First soak the pot with water, then tip out the contents and tease seedlings apart from the edge of the compost ball. I even prick out at the seedling-leaf (cotyledon) stage sometimes. I place them directly where they are to grow on: either in nursery rows in the garden or in grow-bags.
Planting into flowering positions may be done at any time from autumn to spring before the flowering shoot appears. I have to pot each one up and keep until it flowers in May so that I know they are ‘true-to-type’ and can be correctly named and put into the collection.
I grow a lot of hardy geraniums (cranesbills). You are unlikely to get many seeds in a packet so need to maximise those that do germinate. I sow in March. I’ve been told it’s important to remove the remains of the seed pod that may still be covering the seeds to increase germination rates. It can be hard to do so, but grinding against a metal sieve surface gives good results……so perhaps seed-donators can use this before sending to the exchange.
As a final example of sowing I’ll list a few great perennials that should flower the first year from seed if you sow early enough. That should be incentive enough! They’ll be pretty poor specimens the first year, but enough to encourage. Geranium pyrenicum (small but loads of flowers over a long period) will flower in about 3-4 months from a March sowing, whereas Geranium ‘Buxton Blue’ will take until early autumn. Small violas and pansies, of course, also take about 3 months to flower, but so does the lovely perennial Viola cornuta (horned violet). March sowing will also yield flowering plants in late summer of the white or pink musk mallow (Malva moschata); the yellow daisies of Buphthalmum salicifolium; the orange poppy Papaver atlanticum (syn P. rupifragum), which is even better in it’s double form; and the tall elegant 5’ flowering grass Pennisetum macrourum. There’s also a couple of climbers that’ll flower the first year….passionflower (Passiflora caerula) will need starting off indoors in the warm in February and growing under glass until about June to ensure flowering in Aug/Sept, and yellow Dicentra macrocapnos will respond to similar treatment. I’m finding more and more plants that can flower the first year that they are sown, and would gladly know of others. What plants have other members grown in this way?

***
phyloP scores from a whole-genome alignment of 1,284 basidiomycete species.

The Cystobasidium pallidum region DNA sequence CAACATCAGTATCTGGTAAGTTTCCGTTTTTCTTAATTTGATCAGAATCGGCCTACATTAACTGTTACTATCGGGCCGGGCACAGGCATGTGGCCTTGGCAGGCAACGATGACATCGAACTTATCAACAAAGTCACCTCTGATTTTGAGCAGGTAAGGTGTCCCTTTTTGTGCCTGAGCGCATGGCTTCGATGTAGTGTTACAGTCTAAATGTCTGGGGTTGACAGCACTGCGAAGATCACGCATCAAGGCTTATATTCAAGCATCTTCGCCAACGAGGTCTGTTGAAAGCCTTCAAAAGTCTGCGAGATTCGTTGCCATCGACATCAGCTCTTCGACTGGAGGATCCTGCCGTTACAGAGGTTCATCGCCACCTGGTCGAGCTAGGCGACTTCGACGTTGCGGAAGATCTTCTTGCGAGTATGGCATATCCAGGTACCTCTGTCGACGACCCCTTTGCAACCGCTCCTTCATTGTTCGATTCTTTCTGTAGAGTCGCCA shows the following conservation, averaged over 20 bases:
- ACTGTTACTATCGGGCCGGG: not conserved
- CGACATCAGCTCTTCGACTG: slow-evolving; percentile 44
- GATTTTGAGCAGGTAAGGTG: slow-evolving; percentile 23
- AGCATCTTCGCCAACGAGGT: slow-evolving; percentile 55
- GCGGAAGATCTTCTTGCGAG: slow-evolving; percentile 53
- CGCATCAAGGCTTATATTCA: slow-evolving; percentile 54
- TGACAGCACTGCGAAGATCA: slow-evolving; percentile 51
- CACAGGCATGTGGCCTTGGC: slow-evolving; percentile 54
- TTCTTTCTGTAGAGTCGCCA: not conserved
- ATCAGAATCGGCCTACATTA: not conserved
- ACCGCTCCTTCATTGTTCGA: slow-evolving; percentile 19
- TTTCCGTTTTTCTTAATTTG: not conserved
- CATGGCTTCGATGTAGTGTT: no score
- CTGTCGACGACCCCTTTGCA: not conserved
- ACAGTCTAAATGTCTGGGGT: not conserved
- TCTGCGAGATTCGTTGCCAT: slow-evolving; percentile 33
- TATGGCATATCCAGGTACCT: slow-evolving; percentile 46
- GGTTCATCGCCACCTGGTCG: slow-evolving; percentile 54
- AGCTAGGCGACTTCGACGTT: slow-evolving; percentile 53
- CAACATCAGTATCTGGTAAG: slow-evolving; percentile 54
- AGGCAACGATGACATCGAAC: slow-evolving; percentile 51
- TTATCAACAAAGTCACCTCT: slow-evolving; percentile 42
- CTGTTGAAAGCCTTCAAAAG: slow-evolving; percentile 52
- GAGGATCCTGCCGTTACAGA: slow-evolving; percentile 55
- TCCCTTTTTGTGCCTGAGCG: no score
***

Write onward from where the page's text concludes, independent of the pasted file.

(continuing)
I hope I have encouraged some of you to sow seeds and given new ideas to those of you already besotted like I am to the wonders of germination. Please don’t let a few failures put you off….there’ll be many more successes. But perhaps I should also mention that although you may give some special seeds their EXACT requirements that you’ve looked up in a book, you may still fail from time to time. And it may not be your fault at all, but how the seed has been harvested, handled and stored before it gets to you. Sometimes such procedures drive the seeds into an extremely deep state of dormancy that cannot be broken. Botanists (of course) have a special term for this phenomenon: they say the seed is dead! Happy sowing!